The appearance of Anna reaffirms this groundedness, as does the story of Jesus’ lingering with the teachers in the Temple.

            What we see in this whole passage tells us that our life as a gathering of Jesus’ disciples is characterized by listening, waiting, and questioning.  Simeon listens for God’s voice in his life, Anna waits for Jesus to be revealed to her, and finally Jesus himself asks questions. 


            It turns out that listening, waiting, and questioning are the primary attitudes we need in any relationship with the Holy Spirit. 

            Listening is what prayer is for.  I know, most of us have learned that prayer is our addressing God, and it is.  But I want you to consider, and begin to practice, a discipline of listening for God’s voice in prayer.  This means, frankly, being silent.  Prayer is often about words, but most often the words we address to God are about us.  They are intended to convince us, instruct us, inform us, reassure us.  There is nothing we could ever say to God that God doesn’t already know.  God wants to hear us pray, not because we have some information God doesn’t have, but because God wants us to reaffirm in our words the truth because it is good for us.

            But what God is really looking for is people who will listen, who will have open ears, minds, and hearts, who will be able to interpret and discern God’s Word, as it comes in many different and sometimes very subtle forms.  We hear the voice of God in the speech of other people, or in the call of birds, or in our reflection on our experience, or in a steady conviction that emerges from the silence of prayer.  Can we get quiet enough to listen?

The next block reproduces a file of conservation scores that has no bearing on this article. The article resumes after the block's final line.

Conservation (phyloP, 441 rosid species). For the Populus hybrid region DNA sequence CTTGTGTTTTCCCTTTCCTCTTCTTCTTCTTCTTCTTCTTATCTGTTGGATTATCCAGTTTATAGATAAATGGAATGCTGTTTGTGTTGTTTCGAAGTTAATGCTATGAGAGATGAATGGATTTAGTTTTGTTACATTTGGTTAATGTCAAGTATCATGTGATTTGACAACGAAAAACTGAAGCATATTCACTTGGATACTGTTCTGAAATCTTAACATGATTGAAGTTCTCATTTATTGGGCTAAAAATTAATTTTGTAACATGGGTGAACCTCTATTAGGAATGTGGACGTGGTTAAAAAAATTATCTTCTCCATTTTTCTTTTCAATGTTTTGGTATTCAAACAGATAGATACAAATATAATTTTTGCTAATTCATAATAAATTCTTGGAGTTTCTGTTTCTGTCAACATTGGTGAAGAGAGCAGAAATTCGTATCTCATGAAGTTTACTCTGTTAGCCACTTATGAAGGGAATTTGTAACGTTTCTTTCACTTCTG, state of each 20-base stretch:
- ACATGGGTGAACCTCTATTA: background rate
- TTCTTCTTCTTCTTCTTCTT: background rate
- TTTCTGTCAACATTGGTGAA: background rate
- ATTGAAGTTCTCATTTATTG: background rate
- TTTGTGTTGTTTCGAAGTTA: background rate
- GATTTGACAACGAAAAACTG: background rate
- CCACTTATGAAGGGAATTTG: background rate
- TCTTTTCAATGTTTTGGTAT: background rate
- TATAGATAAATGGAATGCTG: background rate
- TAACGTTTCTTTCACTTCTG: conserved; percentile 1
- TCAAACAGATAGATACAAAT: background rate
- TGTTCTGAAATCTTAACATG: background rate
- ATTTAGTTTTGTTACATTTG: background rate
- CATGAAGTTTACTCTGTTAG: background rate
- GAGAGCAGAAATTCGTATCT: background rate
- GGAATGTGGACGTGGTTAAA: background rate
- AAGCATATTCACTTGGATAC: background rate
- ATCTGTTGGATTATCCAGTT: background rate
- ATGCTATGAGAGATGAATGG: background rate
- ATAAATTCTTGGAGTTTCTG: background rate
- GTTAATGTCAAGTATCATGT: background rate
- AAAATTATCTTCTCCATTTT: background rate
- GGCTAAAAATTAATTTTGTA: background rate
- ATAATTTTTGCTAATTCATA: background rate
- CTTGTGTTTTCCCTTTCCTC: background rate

When we do listen, like Simeon, we will hear that God almost always has the same thing to say.  God leads us to the same place, the same person.  That person is Jesus Christ, where Simeon is led.  Find Christ in your world, in your heart, in your thinking, and in your relationships.  Simeon finds him as an infant carried by 2 displaced and poor people, in the Temple.  We will find him in unlikely places as well, yet always within the temple of God’s creation.

            Secondly, God asks us to wait, something most of us probably hate.  Anna waits for decades, praying in the Temple daily and fasting.  I’m not sure she even knows she is waiting or what she is waiting for.  Sometimes when the unexpected answer finally comes you realize that this is what you were waiting for all along.